Christen Lee is program manager at Emerging Practitioners in Philanthropy and deputy director of Asian Immigrant Women Advocates. The following post first appeared on NCRP’s blog.
In Cultivating Nonprofit Leadership: A (Missed?) Philanthropic Opportunity, NCRP discusses how social movements benefit when grassroots leaders have transformative leadership development opportunities, complementing its earlier Grantmaking for Community Impact Project series that spotlights community leadership as a strategy for social change. Taken together, these reports make a strong case for investing in leadership at all levels of the social movement ecosystem, from staff to constituents.
The Oakland-based Asian Immigrant Women Advocates (AIWA) is a 30-year-old grassroots organization that invests in, and more specifically, prioritizes, the long-term leadership development of its constituents. AIWA’s Community Transformational Organizing Strategy (CTOS) is an evidence-based and systematic grassroots leadership development model based on decades of community-driven campaigns and peer-led organizing.
AIWA’s members are first-generation immigrant Chinese and Korean women, and first generation immigrant Chinese youth, with minimal to limited English proficiency. Their average household income is less than $20,000. They face special barriers, including language access, economic marginalization and social isolation, which can prevent them from achieving equitable participation in social movements and civic society. However, when provided with the right tools, knowledge, time and relationship-building opportunities, they develop the kind of individual and collective leadership that not only allows them to improve conditions in their workplaces and schools, but also challenges mainstream society’s assumptions about the face and voice of leadership for social change.
Hai Yan is one of several thousand immigrant women who have participated in AIWA’s grassroots leadership development program. Now a senior trainer, she explains how she developed a sense of her own power and ability to influence social change:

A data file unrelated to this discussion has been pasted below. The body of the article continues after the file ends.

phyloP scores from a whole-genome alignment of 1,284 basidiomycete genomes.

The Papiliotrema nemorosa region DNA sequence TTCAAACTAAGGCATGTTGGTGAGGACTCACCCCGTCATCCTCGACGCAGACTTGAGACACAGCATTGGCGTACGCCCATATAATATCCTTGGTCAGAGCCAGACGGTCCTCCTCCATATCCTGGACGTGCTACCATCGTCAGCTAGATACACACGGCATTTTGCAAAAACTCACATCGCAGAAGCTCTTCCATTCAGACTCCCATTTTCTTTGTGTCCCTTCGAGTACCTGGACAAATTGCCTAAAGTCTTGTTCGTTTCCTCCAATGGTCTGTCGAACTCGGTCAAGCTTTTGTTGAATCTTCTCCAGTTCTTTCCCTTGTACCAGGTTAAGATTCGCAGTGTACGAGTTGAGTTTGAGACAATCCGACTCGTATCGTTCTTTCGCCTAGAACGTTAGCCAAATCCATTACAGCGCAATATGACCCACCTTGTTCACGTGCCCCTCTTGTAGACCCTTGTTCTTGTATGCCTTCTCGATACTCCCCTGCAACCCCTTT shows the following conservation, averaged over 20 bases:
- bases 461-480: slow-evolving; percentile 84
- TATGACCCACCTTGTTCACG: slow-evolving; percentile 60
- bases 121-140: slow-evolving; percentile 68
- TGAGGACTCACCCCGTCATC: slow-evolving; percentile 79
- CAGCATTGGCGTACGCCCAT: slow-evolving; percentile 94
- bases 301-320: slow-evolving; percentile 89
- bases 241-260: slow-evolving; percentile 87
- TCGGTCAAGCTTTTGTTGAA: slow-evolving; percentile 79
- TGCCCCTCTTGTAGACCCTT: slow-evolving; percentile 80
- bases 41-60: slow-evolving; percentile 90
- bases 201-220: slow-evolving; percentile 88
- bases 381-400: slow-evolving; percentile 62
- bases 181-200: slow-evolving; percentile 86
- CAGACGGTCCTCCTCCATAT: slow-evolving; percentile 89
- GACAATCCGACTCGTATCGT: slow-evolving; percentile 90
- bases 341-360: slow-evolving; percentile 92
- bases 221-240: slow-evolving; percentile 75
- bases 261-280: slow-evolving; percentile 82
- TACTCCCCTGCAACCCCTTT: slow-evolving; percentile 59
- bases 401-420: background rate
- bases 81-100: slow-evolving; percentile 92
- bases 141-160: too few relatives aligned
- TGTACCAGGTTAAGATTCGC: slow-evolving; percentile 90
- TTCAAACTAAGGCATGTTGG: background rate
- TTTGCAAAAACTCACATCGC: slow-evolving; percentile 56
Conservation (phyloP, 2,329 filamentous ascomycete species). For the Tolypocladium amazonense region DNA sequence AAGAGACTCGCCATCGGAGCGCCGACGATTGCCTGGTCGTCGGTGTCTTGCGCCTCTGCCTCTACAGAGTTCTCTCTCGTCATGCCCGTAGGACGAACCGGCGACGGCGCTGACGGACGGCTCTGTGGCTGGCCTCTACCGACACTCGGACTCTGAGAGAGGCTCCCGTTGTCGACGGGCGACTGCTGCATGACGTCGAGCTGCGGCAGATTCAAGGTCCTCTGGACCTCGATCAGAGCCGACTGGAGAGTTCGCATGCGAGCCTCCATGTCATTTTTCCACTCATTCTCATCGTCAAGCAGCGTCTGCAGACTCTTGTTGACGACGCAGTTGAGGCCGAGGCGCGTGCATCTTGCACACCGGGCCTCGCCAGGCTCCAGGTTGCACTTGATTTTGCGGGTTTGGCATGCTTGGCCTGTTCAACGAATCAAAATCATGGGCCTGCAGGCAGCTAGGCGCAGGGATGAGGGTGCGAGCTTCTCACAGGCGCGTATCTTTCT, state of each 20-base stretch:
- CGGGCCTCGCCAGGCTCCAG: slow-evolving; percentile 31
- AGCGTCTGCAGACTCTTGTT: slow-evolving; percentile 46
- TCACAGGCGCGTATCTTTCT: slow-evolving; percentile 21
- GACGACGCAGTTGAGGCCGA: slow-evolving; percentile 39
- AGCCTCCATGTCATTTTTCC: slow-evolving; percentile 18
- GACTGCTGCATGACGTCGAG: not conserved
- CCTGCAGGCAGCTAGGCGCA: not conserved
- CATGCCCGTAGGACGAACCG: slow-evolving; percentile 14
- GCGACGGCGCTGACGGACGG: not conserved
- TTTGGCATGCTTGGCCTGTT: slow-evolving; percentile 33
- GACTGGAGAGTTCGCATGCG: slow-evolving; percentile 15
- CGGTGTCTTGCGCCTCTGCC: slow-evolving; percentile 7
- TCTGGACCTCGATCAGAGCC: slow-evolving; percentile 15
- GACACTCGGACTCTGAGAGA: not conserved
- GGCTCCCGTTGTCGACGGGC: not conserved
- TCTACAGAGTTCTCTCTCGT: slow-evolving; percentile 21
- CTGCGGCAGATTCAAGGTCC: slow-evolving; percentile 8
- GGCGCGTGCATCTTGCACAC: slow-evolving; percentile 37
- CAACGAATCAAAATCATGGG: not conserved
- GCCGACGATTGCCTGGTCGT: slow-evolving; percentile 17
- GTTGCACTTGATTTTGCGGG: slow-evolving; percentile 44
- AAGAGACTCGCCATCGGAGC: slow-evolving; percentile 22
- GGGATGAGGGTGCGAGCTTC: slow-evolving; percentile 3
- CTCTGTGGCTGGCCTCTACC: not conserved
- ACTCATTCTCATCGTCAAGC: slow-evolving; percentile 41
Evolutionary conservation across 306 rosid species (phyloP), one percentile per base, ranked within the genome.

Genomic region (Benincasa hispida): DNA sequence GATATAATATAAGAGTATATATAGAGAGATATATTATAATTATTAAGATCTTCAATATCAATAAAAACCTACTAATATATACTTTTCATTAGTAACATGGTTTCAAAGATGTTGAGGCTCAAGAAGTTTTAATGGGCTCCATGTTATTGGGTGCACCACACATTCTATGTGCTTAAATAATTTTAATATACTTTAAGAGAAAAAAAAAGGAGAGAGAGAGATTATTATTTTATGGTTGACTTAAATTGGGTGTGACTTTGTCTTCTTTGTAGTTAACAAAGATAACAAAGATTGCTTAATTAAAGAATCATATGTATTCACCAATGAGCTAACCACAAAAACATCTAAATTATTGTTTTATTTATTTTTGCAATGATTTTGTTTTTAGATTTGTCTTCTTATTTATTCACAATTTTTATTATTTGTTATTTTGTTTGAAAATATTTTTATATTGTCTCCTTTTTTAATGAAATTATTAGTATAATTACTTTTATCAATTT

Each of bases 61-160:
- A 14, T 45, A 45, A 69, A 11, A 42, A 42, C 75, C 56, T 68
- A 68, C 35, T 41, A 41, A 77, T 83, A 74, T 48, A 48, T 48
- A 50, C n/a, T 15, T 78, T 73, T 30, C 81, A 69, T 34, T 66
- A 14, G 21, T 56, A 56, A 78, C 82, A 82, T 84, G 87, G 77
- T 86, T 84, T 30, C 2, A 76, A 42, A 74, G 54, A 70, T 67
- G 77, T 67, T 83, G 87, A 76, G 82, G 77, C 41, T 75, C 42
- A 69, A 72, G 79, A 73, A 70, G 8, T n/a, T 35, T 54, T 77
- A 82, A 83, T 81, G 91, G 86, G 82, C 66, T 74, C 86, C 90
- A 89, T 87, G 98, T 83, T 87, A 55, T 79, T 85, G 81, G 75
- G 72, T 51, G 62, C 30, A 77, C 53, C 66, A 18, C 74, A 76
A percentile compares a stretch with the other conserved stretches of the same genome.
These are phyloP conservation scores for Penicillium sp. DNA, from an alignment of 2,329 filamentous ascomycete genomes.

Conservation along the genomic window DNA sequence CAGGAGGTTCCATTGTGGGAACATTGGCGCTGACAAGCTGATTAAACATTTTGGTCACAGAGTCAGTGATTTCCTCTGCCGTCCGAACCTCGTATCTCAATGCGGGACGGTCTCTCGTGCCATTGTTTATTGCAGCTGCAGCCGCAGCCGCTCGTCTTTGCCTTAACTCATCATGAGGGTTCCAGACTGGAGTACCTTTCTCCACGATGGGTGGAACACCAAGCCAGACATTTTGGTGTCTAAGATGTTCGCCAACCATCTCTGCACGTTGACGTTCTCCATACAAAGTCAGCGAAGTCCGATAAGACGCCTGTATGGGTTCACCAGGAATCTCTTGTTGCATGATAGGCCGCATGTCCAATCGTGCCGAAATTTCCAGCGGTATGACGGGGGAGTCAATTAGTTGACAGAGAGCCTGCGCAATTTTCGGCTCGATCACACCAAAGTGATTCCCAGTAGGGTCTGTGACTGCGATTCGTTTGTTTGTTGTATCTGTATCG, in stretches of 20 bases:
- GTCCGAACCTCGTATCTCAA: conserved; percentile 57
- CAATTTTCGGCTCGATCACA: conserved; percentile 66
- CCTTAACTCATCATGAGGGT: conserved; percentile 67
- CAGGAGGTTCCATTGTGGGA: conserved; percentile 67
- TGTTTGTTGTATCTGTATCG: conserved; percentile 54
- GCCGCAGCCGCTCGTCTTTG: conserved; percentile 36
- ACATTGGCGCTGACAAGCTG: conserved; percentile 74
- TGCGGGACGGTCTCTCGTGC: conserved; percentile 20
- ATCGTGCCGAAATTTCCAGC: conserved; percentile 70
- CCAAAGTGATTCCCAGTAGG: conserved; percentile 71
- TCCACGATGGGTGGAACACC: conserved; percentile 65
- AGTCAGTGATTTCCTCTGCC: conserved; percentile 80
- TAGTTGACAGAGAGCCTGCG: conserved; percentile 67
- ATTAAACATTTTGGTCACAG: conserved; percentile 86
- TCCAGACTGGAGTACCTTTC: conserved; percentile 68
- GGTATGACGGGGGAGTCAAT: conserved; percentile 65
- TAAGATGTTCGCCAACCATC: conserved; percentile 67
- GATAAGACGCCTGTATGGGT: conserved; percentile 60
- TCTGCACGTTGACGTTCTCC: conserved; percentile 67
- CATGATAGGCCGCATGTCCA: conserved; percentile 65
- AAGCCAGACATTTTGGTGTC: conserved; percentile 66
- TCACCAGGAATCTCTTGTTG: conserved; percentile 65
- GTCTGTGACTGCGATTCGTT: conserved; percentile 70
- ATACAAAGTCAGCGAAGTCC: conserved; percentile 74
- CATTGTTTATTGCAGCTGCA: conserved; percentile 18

“If I never came to AIWA, I would still [feel like I was] stuck in a cup. Now I’ve stepped outside of the cup to the outside world. … What is life like inside a cup? Eat, sleep, work, come home. But outside, since coming to AIWA, I meet a lot of people, come into contact with [people from] other races, go into different groups and organizations to give speeches. Grassroots women like us even have the courage to go to places like [U.C.] Berkeley and give presentations to university students. And if we see something that is unfair, then we will fight for change.”
AIWA has found that transformative leadership development is also transferrable leadership development. Members apply the confidence and skills they gain to all areas of their lives. For example, many of our grassroots leaders started out as garment workers and participated in AIWA’s early campaigns for garment worker justice. Over the years, as garment manufacturing jobs moved overseas, they had to find jobs in other industries. Many of them are now home care workers and have organized themselves into a Home Care Workers Committee, where they are applying their leadership skills to launch two entirely member-driven/member-led campaigns for language access and enforceable employment agreements.
Transformative leadership development is also transferrable in the sense that leaders can “pay it forward” and empower others. Members who participate in AIWA’s leadership development program lead all of AIWA’s programs. This peer-led approach to programs helps immigrant women and youth reframe their expectations and sense of their own potential to influence change. For example, our ergonomic safety workshops are entirely directed by limited-English speaking immigrant women, who are low-wage workers like the workshop participants themselves.
NCRP’s reports demonstrate that successful leadership development takes time and resources, a fact AIWA knows to be true from first-hand experience. AIWA developed a database to track members’ leadership development progress and to assess its programs. About five years ago, AIWA also embarked on a collaborative research and evaluation project with scholars who study grassroots leadership in social movements. The research project combines quantitative and qualitative analysis of information from the database, along with focus groups, surveys and interviews conducted with AIWA’s women members. In the future, we hope to develop more resources to further solidify and expand our research by collaborating with other community groups that prioritize grassroots leadership development. In the meantime, a preliminary study with a sample size of approximately 800 low-income, limited-English speaking Chinese and Korean women revealed that it takes five to eight years for them to build and sustain their leadership and participation in social movements and civic society.
Institutional and systemic barriers to equity and leadership exist not only within the broader society, but also within the social movement ecosystem. Building and sustaining social movements requires investing beyond specific issue areas and single campaigns. It requires investing in the people themselves. Without long-term grassroots leadership development, “social movements [may turn] into service providers and grassroots members into clients.” If we want to build a truly democratic and equitable society, let’s invest the time and resources necessary to build the leadership of all its members.